Understanding a Non-Prosecution Agreement
A non-prosecution agreement (NPA) is an agreement between a prosecutor and a corporation to avoid prosecution so long as certain conditions are met. The corporation agrees to cooperate with the government and take remedial actions to correct its alleged wrongdoing. Though, typically the NPA does not require an admission of wrongdoing from the corporation.
A NPA is similar to a deferred prosecution agreement (DPA) in that they are both alternative agreements to avoid prosecution. An NPA prevents charges from being filed so long as the conditions are met. Most often when the conditions of a DPA are met charges that have already been filed will be dropped. DPA’s tend to be more detailed than NPA’s and typically require more ongoing monitoring.
Non-Prosecution Agreements & Corporate Prosecution
The United States Attorney’s Manual (USAM) includes a section on Principles of Federal Prosecution Of Business Organizations that addresses corporate prosecution. It sets forth guidelines concerning the prosecution of alleged corporate malfeasance and specifically allows for NPA’s.
Resolving a corporate criminal case through the use of a NPA may “occupy an important middle ground between declining prosecution and obtaining the conviction of a corporation.” USAM §9-28.200. When determining the proper treatment of a corporate target the USAM instructs prosecutors to consider a number of factors, including:
- The corporation’s willingness to cooperate in the investigation of its agents.
- The corporation’s remedial actions, including any efforts to implement an effective corporate compliance program or to improve an existing one, to replace responsible management, to discipline or terminate wrongdoers, to pay restitution, and to cooperate with the relevant government agencies.
- Collateral consequences, including whether there is disproportionate harm to shareholders, pension holders, employees, and others not proven personally culpable, as well as impact on the public arising from the prosecution. USAM §9-28.300.
Benefits of Non-Prosecution Agreements
A NPA can be beneficial for the corporation, the government, and society. In some cases, an alternative to corporate criminal prosecution serves to minimize unintended consequences and collateral damage, such as the collapse of the corporation and the related impact on employees, investors, and other stakeholders.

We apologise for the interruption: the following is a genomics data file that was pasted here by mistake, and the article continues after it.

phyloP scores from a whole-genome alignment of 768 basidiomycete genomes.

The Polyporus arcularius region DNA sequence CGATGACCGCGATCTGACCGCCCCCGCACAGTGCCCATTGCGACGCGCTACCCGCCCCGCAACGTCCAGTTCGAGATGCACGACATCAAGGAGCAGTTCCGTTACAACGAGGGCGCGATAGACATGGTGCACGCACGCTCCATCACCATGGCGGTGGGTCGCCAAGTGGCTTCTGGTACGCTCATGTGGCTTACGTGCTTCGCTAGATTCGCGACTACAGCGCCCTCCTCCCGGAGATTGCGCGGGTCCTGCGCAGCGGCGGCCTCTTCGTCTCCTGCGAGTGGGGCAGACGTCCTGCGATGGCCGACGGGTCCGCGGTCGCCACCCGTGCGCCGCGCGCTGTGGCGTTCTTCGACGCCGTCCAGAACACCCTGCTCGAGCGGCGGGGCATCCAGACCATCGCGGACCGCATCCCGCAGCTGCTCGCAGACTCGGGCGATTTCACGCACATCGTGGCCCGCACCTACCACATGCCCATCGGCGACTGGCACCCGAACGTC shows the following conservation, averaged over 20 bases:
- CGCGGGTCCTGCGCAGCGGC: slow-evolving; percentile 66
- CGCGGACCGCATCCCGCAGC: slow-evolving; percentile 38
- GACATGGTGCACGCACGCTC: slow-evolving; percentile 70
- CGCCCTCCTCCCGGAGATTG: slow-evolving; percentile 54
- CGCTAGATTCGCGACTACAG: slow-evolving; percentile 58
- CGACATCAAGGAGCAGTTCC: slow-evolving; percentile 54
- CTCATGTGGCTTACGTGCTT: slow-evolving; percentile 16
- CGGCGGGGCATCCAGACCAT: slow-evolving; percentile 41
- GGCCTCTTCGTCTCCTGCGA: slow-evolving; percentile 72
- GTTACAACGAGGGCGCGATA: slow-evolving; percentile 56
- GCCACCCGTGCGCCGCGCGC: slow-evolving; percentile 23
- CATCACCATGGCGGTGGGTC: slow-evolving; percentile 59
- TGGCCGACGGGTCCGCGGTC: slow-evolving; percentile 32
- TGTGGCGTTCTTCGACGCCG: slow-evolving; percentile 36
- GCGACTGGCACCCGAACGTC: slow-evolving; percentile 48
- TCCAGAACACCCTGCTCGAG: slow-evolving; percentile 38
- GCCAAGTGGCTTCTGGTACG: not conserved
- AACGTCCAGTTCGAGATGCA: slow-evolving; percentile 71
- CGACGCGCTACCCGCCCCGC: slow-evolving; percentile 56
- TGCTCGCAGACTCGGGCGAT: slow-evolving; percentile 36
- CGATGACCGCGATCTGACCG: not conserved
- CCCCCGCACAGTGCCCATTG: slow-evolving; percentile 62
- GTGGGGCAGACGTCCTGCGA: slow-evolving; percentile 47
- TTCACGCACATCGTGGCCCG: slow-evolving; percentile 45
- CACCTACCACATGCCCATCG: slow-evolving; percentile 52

Under appropriate circumstances, a NPA can “help restore the integrity of a company’s operations and preserve the financial viability of a corporation that has engaged in criminal conduct, while preserving the government’s ability to prosecute a recalcitrant corporation that materially breaches the agreement.” USAM §9-28.1100.
Entering into a NPA can prevent the government from pursuing fraud or other white collar criminal charges against you. Negotiating the terms of a NPA is best done with a white collar criminal defense attorney by your side.
Hire A Former Prosecutor to Defend You
Ashley D. Adams is a former fraud prosecutor with the United States Attorney’s Office. She understands how prosecutors operate, the best tactics to negotiate favorable NPA terms, and how to get criminal charges dropped or dropped to lesser charges. Given her prior work, she also has a longstanding and positive relationship with the U.S. Attorney’s Office, the Attorney General’s Office, and the Department of Justice. Put Ashley D. Adam’s experience to work for you.
The attorneys at Ashley D. Adams, PLC handle state criminal cases throughout Arizona including the cities of Phoenix, Scottsdale, Glendale, Mesa, Tempe, Ahwatukee, Maricopa, Gilbert, Peoria, Surprise, Goodyear, Litchfield Park, Avondale, Chandler, Casa Grande, Florence, Queen Creek, Deer Valley, North Pinal and Sun City as well as those living in and around Maricopa County, Pinal County, Pima County, Yuma County and Yavapai County.
The attorneys at Ashley D. Adams, PLC handle federal criminal cases throughout the United States, including Arizona, Oklahoma, Utah, and California.